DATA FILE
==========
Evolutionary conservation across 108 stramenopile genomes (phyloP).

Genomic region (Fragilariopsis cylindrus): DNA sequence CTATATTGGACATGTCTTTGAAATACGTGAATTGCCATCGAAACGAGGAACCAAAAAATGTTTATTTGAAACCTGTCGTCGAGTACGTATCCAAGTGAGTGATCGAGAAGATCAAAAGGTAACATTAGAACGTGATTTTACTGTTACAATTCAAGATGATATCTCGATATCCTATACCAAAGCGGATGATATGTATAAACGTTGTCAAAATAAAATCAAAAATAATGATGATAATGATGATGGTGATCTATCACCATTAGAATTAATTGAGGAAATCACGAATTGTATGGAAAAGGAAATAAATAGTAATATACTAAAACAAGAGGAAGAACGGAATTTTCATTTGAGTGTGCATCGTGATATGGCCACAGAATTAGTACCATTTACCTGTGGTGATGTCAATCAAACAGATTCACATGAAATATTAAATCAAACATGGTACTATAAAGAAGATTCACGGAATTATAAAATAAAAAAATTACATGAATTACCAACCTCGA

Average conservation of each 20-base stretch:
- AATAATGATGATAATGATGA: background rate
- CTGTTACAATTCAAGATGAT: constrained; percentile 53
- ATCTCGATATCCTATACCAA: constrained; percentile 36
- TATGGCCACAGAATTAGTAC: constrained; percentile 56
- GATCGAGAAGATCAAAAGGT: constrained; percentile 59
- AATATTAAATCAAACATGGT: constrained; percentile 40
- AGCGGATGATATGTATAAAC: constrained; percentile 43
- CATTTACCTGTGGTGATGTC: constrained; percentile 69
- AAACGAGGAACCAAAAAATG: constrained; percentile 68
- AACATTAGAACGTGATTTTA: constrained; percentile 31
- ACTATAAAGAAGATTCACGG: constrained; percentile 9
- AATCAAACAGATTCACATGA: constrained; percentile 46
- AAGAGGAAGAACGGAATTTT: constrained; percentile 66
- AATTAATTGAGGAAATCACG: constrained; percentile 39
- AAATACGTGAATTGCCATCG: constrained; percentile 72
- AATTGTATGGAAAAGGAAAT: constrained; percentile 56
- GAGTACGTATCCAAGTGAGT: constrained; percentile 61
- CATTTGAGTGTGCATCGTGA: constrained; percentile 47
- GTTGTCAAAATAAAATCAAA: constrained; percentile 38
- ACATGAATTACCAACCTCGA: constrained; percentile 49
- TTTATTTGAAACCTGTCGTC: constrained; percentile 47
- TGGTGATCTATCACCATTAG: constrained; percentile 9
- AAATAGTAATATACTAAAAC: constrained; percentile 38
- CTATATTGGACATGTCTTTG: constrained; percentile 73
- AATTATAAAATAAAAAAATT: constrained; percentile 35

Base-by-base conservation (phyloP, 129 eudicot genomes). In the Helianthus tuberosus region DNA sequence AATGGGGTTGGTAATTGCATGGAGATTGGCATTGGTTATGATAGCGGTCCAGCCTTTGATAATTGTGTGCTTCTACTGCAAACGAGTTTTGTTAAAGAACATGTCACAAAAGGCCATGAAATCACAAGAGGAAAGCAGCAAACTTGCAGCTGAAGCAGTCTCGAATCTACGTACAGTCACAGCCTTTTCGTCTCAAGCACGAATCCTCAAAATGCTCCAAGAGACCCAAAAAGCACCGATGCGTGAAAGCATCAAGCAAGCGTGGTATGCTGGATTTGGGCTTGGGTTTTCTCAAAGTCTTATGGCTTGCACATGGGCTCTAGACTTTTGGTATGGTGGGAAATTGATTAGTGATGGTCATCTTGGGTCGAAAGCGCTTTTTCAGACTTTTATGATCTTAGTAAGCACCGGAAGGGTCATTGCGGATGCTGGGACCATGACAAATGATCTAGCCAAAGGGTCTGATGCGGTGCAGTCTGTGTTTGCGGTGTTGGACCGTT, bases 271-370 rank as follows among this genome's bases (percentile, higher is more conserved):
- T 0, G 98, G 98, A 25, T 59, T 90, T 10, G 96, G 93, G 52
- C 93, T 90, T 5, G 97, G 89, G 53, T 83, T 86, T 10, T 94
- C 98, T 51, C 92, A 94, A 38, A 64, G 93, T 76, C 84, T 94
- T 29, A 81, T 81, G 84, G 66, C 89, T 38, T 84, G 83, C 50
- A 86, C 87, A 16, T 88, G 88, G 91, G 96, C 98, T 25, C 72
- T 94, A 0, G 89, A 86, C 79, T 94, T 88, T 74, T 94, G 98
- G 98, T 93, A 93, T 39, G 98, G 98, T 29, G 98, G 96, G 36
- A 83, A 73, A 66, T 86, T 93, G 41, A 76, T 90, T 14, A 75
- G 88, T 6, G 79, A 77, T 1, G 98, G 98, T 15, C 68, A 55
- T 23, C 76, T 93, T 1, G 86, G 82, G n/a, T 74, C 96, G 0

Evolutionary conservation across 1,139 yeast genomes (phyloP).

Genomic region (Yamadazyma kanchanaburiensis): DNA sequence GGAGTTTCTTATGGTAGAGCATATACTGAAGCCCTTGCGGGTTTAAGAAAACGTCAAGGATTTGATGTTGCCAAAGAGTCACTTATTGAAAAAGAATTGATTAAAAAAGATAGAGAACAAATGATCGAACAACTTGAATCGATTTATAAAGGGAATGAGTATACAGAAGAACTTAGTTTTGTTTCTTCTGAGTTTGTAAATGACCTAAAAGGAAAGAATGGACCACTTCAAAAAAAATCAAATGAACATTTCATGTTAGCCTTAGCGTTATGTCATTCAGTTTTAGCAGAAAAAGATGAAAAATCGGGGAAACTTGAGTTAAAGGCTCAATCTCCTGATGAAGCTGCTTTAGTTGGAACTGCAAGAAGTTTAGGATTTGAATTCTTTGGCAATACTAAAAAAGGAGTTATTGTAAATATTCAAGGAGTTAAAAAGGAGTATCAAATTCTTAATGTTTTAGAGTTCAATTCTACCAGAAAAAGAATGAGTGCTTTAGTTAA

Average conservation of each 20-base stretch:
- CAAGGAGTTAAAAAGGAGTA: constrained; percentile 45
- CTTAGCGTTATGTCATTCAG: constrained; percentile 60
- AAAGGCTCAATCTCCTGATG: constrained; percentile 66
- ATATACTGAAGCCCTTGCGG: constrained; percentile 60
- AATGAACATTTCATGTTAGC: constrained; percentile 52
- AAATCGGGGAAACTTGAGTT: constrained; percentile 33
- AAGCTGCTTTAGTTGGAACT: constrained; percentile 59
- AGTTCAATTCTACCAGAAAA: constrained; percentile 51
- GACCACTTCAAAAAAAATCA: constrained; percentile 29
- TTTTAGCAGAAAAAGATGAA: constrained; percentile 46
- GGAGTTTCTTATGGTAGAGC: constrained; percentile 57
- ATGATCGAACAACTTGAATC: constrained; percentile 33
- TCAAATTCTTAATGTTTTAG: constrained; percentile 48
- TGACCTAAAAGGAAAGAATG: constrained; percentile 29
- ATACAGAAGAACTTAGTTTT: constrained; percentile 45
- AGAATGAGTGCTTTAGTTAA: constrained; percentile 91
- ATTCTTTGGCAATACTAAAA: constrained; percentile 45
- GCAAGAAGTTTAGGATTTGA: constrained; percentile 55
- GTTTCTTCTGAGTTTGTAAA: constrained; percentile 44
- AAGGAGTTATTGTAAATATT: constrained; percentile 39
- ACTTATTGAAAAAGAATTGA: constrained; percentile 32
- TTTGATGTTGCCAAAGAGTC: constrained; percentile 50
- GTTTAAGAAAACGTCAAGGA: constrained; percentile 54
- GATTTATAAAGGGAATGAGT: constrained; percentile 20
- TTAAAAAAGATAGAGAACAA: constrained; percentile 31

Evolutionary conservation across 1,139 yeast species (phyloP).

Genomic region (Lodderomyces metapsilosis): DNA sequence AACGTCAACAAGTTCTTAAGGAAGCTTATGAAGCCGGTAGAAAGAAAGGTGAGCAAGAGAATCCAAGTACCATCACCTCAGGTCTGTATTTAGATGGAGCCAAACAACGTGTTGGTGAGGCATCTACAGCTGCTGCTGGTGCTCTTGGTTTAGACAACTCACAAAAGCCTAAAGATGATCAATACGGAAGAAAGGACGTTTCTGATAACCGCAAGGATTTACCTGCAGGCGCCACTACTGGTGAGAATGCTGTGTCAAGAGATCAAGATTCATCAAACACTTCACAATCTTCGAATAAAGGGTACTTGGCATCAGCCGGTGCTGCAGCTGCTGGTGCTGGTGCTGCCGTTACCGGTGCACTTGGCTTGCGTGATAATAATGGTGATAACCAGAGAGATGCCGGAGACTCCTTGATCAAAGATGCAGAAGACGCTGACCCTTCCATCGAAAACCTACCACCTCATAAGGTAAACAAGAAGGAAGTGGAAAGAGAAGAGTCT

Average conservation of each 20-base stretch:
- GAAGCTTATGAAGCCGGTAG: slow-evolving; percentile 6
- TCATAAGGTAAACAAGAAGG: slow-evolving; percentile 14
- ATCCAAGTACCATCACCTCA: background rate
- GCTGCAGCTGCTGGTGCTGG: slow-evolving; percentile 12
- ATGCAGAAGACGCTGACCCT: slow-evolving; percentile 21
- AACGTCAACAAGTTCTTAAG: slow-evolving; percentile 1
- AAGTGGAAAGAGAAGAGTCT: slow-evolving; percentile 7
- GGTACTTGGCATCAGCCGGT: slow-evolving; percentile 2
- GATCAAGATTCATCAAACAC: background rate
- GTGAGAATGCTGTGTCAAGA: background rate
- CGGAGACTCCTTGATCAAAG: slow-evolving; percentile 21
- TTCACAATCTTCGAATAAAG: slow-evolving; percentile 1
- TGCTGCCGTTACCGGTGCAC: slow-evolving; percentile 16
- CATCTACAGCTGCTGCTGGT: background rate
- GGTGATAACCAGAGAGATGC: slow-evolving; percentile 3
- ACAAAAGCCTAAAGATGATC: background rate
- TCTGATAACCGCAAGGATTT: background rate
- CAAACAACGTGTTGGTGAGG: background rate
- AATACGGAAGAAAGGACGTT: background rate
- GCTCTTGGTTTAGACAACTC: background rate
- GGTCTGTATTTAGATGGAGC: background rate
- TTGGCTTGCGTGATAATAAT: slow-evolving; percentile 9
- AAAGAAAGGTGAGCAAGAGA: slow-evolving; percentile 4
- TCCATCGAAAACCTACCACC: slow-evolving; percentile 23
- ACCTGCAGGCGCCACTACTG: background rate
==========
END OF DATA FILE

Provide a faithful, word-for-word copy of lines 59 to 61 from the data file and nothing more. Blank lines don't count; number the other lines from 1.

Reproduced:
- ATTCTTTGGCAATACTAAAA: constrained; percentile 45
- GCAAGAAGTTTAGGATTTGA: constrained; percentile 55
- GTTTCTTCTGAGTTTGTAAA: constrained; percentile 44